In recent years there has been a change in the way Achilles tendon complaints are both labelled and managed, this has come about primarily as a result of there being more understanding of the actual histology of the painful structures. This understanding has seen movement away from the typical previous diagnosis of the complaint as being “Achilles tendonitis” to using a generalised term of Achilles tendinopathy and with in this blanket tendinopathy label you could further sub classify the pathology to:
- peritendonitis, with inflammation of the paratendon only
- peritendonitis, with tendinosis, with inflammation of the paratendon and abnormalities of the tendon
- tendinosis with abnormalities of the tendon only
- rupture of the tendon
Note: this classification of Achilles tendon pathology’s is not agreed upon across the whole medical profession but are some general classifications of Achilles pathology that some including myself like to use. Also worth noting here is that classification does not indicate cause of complaint.
Achilles Tendinopathy Is Typically A Non-Inflammatory Condition
Studies have shown the histology generally is non-inflammatory with no significant numbers of inflammatory cells, it is in fact a degenerative overuse condition with attempts at repair. .
With the previously known “Achilles tendonitis” using the suffex “-itis” implies inflammation however it is now recognised that the inflammatory process is absent in most patients and as a result “Achilles Tendinopathy” is used to describe the clinical syndrome of pain, swelling and impaired performance in the Achilles tendon, and “tendinosis” for histopathological findings.
Management Of Achilles Tendinopathy
As a result of the increased understanding of the histology, the management of Achilles tendon complaints has changed also to accompany the new understanding of what is happening at a cellular level. Some approaches to the management of Achilles tendinopathy include:
- Eccentric exercises: Eccentric exercises are the most evidence-based treatment modality however it is suggested eccentric exercises are less effective in insertional than midportion tendonopathy. The impact of eccentric exercises is to reduce neovascularisation and increases type 1 collagen synthesis.
- Shockwave therapy: Shockwave therapy is suggested to be more effective in insertional than non-insertional tendinopathy and comparable effects to that of eccentric training in insertional Achilles tendonopathy. The improvement in symptoms coming from shockwave are hypothesized to come from promoting neovascularization and angiogenesis at the tendon-bone junction and inducing degeneration of epidermal nerve fibers with subsequent reinnervation.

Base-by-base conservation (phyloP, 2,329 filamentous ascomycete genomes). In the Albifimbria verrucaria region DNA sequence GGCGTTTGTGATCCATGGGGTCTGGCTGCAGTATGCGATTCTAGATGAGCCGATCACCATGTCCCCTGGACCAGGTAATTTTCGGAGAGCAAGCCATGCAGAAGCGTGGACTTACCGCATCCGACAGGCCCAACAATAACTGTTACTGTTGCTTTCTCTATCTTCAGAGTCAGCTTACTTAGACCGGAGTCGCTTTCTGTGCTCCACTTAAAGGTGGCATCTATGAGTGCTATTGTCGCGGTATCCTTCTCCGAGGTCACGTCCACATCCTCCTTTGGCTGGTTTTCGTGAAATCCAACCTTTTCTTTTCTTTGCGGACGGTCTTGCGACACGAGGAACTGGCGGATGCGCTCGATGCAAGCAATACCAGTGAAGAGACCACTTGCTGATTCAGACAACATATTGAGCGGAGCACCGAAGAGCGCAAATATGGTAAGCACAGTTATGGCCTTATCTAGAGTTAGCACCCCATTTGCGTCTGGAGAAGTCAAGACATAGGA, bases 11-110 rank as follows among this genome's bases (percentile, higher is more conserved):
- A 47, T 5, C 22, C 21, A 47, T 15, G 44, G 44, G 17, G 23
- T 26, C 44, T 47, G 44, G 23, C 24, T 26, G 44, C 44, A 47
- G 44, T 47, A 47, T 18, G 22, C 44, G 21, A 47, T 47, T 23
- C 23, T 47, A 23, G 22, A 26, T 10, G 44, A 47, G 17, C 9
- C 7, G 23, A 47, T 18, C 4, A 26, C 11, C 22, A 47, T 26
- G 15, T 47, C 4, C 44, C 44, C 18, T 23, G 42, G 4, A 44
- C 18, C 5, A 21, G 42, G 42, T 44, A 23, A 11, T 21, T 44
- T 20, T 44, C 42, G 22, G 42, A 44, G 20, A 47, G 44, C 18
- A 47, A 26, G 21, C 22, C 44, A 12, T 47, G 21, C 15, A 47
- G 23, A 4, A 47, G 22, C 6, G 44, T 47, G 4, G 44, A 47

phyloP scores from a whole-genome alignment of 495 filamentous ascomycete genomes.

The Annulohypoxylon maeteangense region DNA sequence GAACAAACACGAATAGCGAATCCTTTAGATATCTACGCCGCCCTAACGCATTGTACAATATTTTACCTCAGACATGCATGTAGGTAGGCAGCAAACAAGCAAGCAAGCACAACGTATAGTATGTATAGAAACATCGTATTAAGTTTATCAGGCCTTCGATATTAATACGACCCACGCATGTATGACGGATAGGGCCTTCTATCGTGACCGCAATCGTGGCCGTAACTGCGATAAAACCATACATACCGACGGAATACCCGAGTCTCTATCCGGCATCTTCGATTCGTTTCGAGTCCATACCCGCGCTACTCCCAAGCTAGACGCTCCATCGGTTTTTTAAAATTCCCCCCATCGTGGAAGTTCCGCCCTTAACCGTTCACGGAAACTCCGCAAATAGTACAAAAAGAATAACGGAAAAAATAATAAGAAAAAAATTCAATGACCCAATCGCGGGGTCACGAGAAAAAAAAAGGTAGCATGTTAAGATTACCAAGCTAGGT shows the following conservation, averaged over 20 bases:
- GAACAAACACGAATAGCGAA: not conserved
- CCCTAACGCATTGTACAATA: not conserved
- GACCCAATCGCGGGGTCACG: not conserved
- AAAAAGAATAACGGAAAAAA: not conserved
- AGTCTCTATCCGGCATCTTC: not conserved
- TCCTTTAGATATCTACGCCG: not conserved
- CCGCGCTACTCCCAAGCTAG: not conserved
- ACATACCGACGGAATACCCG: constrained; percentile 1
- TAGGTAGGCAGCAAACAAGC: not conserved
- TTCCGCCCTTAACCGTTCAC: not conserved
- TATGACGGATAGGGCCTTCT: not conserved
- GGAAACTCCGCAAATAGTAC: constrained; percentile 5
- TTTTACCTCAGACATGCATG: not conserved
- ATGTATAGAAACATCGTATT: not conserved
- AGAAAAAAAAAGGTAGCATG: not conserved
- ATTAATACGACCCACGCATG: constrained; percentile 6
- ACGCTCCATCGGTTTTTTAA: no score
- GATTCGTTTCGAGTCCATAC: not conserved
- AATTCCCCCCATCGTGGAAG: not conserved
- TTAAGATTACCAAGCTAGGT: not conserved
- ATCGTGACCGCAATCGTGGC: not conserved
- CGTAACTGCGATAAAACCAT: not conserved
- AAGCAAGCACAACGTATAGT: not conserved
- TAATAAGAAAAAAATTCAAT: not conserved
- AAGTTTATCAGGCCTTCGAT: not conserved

- Nonsteroidal anti-inflammatory medication (NSAIDS): Understandably considering the histology suggests an absence of inflammatory cells NSAIDS have been shown to have little benefit.
- Steroid Injections: The use of steroid injections into or around the Achilles tendon are controversial. Current prescription of a cortisone injection would have the intention of reducing peritendonitis, there is low risk of Achilles tendon rupture if cortisone is accurately guided via Ultrasound into the paratendon. The tendonopathy itself is a degenerative, non-inflammatory condition in which steroids such as cortisone would not have an effect.
- Platelet-rich plasma (PRP) and autologous blood injections:The aim with these injections is for the concentrated platelet derived growth factors to stimulate a healing response. It makes good sense however there is currently little evidence to justify a PRP injection with Achilles tendinopathy.
Achilles Tendinopathy: A Runners Complaint
Achilles tendinopathy is a very common complaint in a number of sports including tennis, volleyball, soccer, but specifically Achilles tendinopathy has a high incidence in top level runners. Accurate diagnosis of the tendinopathy is important so the most appropriate management can be offered and help in accelerating the recovery process.
Disclaimer: Sydney Physio Clinic does not endorse any treatments, procedures, products mentioned. This information is provided as an educational service and is not intended to serve as medical advice. Anyone seeking specific advice or assistance regarding Achilles tendinopathy should consult his or her orthopaedic surgeon, sports medical specialist, general practitioner or physiotherapist.